The fallout of a divisive presidential campaign played out on social media after a state senator in Maryland blasted a message from the schools chief in Baltimore County that asked educators to embrace groups of minority students.
The exchange started after Baltimore County Schools Superintendent S. Dallas Dance, who is active on Twitter, retweeted a message posted by Joshua P. Starr, the onetime superintendent of Montgomery County’s public school system.
Starr’s election-night tweet had addressed educators: “tomorrow pls show your muslim, black, latino, jewish, disabled, or just nonwhite St’s, that you love them and will protect them!”
Dance retweeted it Wednesday morning, setting off an angry reaction that included an online petition calling for his removal.
“How about showing love to all students, every day?” one critic tweeted. “How dare you bring race and religion into this publicly.”
Said another: “Wow I can’t believe he just said that. What a racist. . . .”
State Sen. Johnny Ray Salling (R-Baltimore County), a retired steelworker who lives in Dundalk and supported Donald Trump in the presidential election, took to both Twitter and Facebook Thursday.
“I’m very disappointed and angry with this message that Dr. Dance, Superintendent of Baltimore County Public Schools, shared on his Twitter,” he wrote. “All messages like this do is pit students against each other and further divide them. National leaders, from both parties, have called for unity after the election. Messages like this do the exact opposite.
“For working class families in the 6th district, like my own, our support for Donald Trump had nothing to do with race or gender. It had everything to do with economic insecurity and the feeling as if our communities have been neglected. People on both sides fail to realize that and only make assumptions.”
“It is my hope, that moving forward Dr. Dance will focus on working to address issues like the grading policy and lack of A/C in Baltimore County schools . . . Moving forward, I will be working to unify my community and continue to listen to constituents of all races and backgrounds. I hope others will do the same.”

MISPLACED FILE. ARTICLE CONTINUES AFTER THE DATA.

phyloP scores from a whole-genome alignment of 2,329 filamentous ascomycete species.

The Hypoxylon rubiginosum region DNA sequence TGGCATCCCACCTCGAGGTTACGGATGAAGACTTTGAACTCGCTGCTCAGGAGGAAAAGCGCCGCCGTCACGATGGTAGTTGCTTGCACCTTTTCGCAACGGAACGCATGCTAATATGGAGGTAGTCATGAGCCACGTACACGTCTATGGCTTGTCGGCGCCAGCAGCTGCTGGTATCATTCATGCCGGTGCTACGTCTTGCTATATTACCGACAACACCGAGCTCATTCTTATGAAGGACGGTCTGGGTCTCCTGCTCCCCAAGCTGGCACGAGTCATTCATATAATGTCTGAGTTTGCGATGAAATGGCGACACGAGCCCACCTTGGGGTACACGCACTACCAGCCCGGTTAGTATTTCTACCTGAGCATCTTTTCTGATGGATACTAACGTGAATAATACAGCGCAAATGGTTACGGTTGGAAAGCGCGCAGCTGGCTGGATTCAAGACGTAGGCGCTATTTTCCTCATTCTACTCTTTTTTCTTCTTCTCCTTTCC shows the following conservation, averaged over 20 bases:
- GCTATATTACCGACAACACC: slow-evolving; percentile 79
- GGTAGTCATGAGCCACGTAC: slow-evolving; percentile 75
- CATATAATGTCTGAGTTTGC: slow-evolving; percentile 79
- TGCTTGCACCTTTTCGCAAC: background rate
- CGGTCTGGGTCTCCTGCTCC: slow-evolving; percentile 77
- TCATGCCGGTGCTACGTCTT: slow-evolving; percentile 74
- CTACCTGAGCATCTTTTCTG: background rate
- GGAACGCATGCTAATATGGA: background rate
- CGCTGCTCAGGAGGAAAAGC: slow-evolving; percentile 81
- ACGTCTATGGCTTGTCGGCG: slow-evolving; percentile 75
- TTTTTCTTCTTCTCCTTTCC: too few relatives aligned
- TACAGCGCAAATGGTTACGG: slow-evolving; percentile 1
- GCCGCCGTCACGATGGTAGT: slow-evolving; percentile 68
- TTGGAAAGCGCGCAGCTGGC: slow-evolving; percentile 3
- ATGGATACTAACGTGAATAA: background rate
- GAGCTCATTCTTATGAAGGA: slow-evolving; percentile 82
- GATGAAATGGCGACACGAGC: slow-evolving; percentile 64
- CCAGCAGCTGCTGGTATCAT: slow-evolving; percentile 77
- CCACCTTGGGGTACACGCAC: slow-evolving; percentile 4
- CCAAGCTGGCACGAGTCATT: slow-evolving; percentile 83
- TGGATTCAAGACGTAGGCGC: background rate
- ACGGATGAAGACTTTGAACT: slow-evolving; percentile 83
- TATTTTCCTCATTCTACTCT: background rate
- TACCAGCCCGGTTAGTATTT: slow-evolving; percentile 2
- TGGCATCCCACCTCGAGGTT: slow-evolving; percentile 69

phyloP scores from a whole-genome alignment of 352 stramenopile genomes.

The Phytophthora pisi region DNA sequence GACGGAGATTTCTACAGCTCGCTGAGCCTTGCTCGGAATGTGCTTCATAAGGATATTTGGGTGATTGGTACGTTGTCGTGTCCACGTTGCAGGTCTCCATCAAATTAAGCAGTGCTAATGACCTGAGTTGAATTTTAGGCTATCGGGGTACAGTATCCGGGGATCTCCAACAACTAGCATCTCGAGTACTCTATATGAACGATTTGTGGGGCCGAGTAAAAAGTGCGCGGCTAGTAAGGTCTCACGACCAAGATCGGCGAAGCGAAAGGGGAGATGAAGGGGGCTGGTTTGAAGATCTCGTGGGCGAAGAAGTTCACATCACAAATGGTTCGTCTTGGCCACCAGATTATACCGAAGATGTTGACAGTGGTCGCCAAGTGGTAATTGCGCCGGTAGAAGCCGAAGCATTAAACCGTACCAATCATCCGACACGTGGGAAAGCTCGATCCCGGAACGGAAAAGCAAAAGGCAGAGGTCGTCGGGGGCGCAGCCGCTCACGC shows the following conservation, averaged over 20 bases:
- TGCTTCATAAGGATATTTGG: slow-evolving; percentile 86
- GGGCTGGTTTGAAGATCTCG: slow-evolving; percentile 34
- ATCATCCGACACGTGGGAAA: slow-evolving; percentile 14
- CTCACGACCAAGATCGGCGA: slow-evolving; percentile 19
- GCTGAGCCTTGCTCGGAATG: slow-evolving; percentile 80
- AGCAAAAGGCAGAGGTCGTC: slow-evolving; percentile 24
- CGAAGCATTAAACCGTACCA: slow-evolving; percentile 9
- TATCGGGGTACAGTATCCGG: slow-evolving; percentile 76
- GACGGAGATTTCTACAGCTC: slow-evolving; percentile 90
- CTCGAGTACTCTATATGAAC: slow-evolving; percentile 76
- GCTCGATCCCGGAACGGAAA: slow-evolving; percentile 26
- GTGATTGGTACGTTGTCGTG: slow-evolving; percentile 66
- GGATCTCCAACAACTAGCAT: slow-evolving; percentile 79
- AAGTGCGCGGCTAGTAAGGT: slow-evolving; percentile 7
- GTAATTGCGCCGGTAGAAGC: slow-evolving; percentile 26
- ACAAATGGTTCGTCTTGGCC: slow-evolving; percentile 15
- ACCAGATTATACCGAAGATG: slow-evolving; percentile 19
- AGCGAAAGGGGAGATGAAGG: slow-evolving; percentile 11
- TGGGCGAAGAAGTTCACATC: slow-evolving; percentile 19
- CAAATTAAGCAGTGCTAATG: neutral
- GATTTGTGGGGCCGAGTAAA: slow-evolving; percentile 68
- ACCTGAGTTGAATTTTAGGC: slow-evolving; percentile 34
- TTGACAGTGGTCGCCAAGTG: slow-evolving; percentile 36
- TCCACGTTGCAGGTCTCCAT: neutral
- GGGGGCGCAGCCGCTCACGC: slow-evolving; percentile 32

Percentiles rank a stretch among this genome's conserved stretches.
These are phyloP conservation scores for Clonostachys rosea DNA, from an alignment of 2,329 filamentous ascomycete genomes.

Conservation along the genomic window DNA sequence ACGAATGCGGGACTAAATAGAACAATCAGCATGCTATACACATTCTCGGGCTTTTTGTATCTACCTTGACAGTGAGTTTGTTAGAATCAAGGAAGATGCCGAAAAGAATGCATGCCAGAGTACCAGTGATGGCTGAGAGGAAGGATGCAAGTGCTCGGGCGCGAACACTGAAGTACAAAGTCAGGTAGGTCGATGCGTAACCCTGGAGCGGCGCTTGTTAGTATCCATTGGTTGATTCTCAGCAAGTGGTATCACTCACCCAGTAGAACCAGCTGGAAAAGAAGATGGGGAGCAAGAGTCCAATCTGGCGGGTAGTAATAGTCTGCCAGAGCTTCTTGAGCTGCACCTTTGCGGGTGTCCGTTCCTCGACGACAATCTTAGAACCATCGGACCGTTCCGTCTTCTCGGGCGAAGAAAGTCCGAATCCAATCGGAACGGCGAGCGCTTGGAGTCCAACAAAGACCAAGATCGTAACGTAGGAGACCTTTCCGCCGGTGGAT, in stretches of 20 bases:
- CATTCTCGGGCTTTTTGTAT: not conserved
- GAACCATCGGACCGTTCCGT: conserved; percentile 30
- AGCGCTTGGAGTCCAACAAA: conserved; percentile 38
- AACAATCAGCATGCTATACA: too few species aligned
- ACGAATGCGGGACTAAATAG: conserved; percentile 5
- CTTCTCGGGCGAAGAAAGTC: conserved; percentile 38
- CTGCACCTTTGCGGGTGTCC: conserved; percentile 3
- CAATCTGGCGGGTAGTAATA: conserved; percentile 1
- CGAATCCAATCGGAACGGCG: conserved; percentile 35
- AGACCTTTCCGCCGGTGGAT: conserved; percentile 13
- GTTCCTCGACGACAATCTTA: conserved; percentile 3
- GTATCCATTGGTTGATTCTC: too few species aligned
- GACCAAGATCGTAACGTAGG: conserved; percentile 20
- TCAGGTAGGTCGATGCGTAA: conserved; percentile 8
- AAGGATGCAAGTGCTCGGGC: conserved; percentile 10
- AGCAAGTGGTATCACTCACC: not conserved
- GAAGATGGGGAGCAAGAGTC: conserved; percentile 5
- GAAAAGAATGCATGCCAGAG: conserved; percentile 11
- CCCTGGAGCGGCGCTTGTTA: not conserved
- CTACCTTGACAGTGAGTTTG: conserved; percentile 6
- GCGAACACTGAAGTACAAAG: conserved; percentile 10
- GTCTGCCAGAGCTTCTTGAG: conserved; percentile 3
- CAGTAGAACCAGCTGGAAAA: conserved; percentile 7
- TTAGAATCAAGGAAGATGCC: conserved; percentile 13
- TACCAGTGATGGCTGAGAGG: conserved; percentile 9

On Thursday afternoon, Dance issued a statement.
“As superintendent of one of the largest most diverse school systems in our country,” he wrote, “I always lead from an equity lens with an intense focus on all student populations and ensuring they feel welcome and supported. Education is not void of politics and during the last two years, our country has had one of the most divisive campaigns in modern history. Comments were made that disenfranchised several groups of students we serve in Baltimore County Public Schools.
“As our nation moves forward, it is our collective responsibility to make sure all students feel safe and know we are their advocates. As I continue leading our school system and as a member of several educational organizations, my continued focus is to work with local, state and national government representatives to move public education forward for all students.”
Starr said Friday in an email that educators must protect the physical and psychological safety of children who might feel scared or vulnerable because of hateful rhetoric during and now after the presidential campaign.
“I think the reaction to my tweet and to Dallas’ retweet are indications of how much there needs to be done in our country and our schools to help white people understand the role that race plays in society and schools,” Starr said. “Donald Trump’s campaign brought out the worst of America — xenophobia, racism, anti-semitism, misogyny and disparagement of LGBTQ and people with disabilities — essentially anyone that’s not a white male. While not all people who voted for Trump did so because they share these beliefs, disregarding their potential impact on kids is irresponsible of educators. Educators need to be on the front lines of addressing injustice however it may manifest itself. We’ve already seen examples of kids of color being subject to hateful speech and actions in schools since Tuesday.”
The debate took place as some teachers, particularly those at schools with large immigrant and minority populations, faced classrooms full of anxious and distraught students last week. Many scrapped lesson plans Wednesday in favor of discussing the election, seeking to ease fears that the students or their family members might be deported or that Trump might target Muslims.
The Facebook post by Salling drew scores of comments Thursday, including one that included a link to a petition calling on Gov. Larry Hogan (R) to remove Dance from his post. The petition has more than 2,200 names.
In an interview with The Washington Post on Friday morning, Salling said that the message Dance used labeled people in a way he found offensive. “When you say ‘nonwhite,’ c’mon,” he said. “Why wouldn’t you say ‘love everybody?’ ”
Salling said he is not calling on Dance to resign but believes that the schools chief should apologize. “I think we all have made mistakes, we all say things we regret,” he said. “I think an apology would be good, for starts.”
Salling said that after the polarizing election, it’s important for people to get along. “I’m American Indian,” he said. “I don’t care what race you are . . . Putting certain races in there, it causes division.”
Starr, who is now chief executive of Phi Delta Kappa International, a professional association for educators, also was fielding some negative reactions on Twitter, but some people voiced support for his message.
“I love this tweet,” one parent tweeted to Starr and Dance. “I heard some kids say some disturbing things at a BCPS yesterday. They need to hear this!”
Jennifer Jenkins contributed to this report.